As political expediency becomes the rule of thumb when allocating subsidies and extending tax breaks, the federal government has spent Rs267 billion more than its budgeted allocation within the first half of the fiscal year, while tax revenues have fallen short of the target by Rs187 billion.
A summary of federal budgetary operations for the July-December period of the current fiscal year, released here on Friday, reveals a Rs454 billion hole in the budget. The gap will likely widen, as the Ministry of Finance seems to be approving subsidies and politically-motivated projects left, right and centre; while the tax machinery continues on a path to slow implosion, with its affairs in the hands of a few individuals.
Prudent budgetary management requires that expenditures not exceed 40% of the annual ceiling during the first half of the fiscal year, while tax collection must be at least 45% of the annual target. On the contrary, according to the finance ministry’s own documents, the federal government spent Rs1.45 trillion – almost half the annual budget of Rs2.96 trillion. Similarly, tax collection by the Federal Board of Revenue (FBR) came in at Rs883.2 billion, which is just 37% of the annual approved target of Rs2.38 trillion.
Despite the dismal state of affairs, a timely injection of Rs176 billion received from the US on account of the cost of services incurred by the Pakistani military in the ‘war on terrorism’ has helped in damage control. Still, the federal government’s budget deficit has clocked in at a whopping Rs680 billion or 2.9% of the GDP, according to the summary of fiscal operations.
The annual budget deficit target is Rs1.2 trillion, or 5% of GDP, which, according to the International Monetary Fund, will be missed by a wide margin of Rs520 billion.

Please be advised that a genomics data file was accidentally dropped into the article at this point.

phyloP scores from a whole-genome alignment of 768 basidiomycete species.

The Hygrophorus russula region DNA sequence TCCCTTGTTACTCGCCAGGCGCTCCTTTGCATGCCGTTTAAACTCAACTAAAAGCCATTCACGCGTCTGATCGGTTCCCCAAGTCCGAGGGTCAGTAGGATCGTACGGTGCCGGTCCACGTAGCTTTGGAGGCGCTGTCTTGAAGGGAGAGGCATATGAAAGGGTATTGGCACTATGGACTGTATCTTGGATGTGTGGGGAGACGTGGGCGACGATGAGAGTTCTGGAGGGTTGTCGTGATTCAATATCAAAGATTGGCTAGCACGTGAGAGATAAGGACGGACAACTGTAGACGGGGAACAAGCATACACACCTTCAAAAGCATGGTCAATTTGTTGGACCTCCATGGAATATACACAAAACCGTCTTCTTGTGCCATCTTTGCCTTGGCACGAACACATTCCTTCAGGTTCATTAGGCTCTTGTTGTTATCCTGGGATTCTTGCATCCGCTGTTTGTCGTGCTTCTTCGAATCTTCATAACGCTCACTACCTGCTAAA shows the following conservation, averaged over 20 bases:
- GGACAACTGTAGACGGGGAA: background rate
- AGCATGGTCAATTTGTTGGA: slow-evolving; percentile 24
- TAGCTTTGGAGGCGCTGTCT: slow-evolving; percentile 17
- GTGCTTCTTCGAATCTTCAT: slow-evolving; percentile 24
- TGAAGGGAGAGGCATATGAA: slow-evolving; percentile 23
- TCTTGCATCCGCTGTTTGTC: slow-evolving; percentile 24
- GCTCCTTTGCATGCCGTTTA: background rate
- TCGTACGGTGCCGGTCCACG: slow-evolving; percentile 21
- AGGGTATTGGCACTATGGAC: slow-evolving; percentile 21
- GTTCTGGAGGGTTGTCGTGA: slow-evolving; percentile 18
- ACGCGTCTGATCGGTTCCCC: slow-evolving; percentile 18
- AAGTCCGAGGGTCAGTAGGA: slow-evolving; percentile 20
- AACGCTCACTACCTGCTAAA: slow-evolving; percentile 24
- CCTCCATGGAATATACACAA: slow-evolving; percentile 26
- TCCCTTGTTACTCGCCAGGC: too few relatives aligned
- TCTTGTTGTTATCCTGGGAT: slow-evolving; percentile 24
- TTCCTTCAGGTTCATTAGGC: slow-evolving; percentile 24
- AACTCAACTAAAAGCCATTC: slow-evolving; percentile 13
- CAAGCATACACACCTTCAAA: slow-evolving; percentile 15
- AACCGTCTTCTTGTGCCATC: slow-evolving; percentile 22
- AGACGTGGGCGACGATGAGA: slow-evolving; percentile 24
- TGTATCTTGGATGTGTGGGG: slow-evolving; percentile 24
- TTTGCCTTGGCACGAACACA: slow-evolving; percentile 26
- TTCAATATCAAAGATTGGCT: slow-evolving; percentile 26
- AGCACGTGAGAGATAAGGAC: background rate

Of the Rs1.45 trillion spent, non-development spending accounted for Rs1.28 trillion, which is again half the annual approved budget. The federal government has consumed the entire Rs186 billion budget for power subsidies in just six months. Similarly, reckless spending caused more the government to borrow more than what was targeted, which pushed up debt servicing costs in the first half of the fiscal year. The federal government spent Rs552.6 billion servicing debts, which is 60% of the annual servicing cost.
Defence spending in six months accounted for Rs256.6 billion, which comes to around 47% of the annual budget.
To finance the federal budget deficit, a sum of Rs626 billion was borrowed from banks, while Rs95.6 billion was saved by provincial governments, which was appropriated by the federal government to finance its expenditures. The federal government added Rs3.8 billion daily on average to the debt stock in the six months.
In yet another worrisome trend, net foreign loans remained nil as against annual estimates of Rs135 billion. This shifted the entire burden of financing to domestic sources, crowding out the private sector.
Though they seem depressing, the revelations come as no surprise. Most analysts had predicted a very similar picture following the political appointments made in the Ministry of Finance and the FBR on posts usually reserved for seasoned bureaucrats. For example, the finance secretary has been rehired for a one-year period after his retirement from service – something unheard of. The Accountant General of Pakistan Revenue has already blocked Finance Secretary Abdul Wajid Rana’s salary, after the Auditor General of Pakistan declared his appointment illegal.
Similarly, FBR Chairman Ali Arshad Hakeem is a contractual employee who is also serving as the secretary of the Revenue Division. The senior member of the FBR Inland Revenue Service has also been hired after his retirement and is a political appointee.
Published in The Express Tribune, February 9th, 2013.
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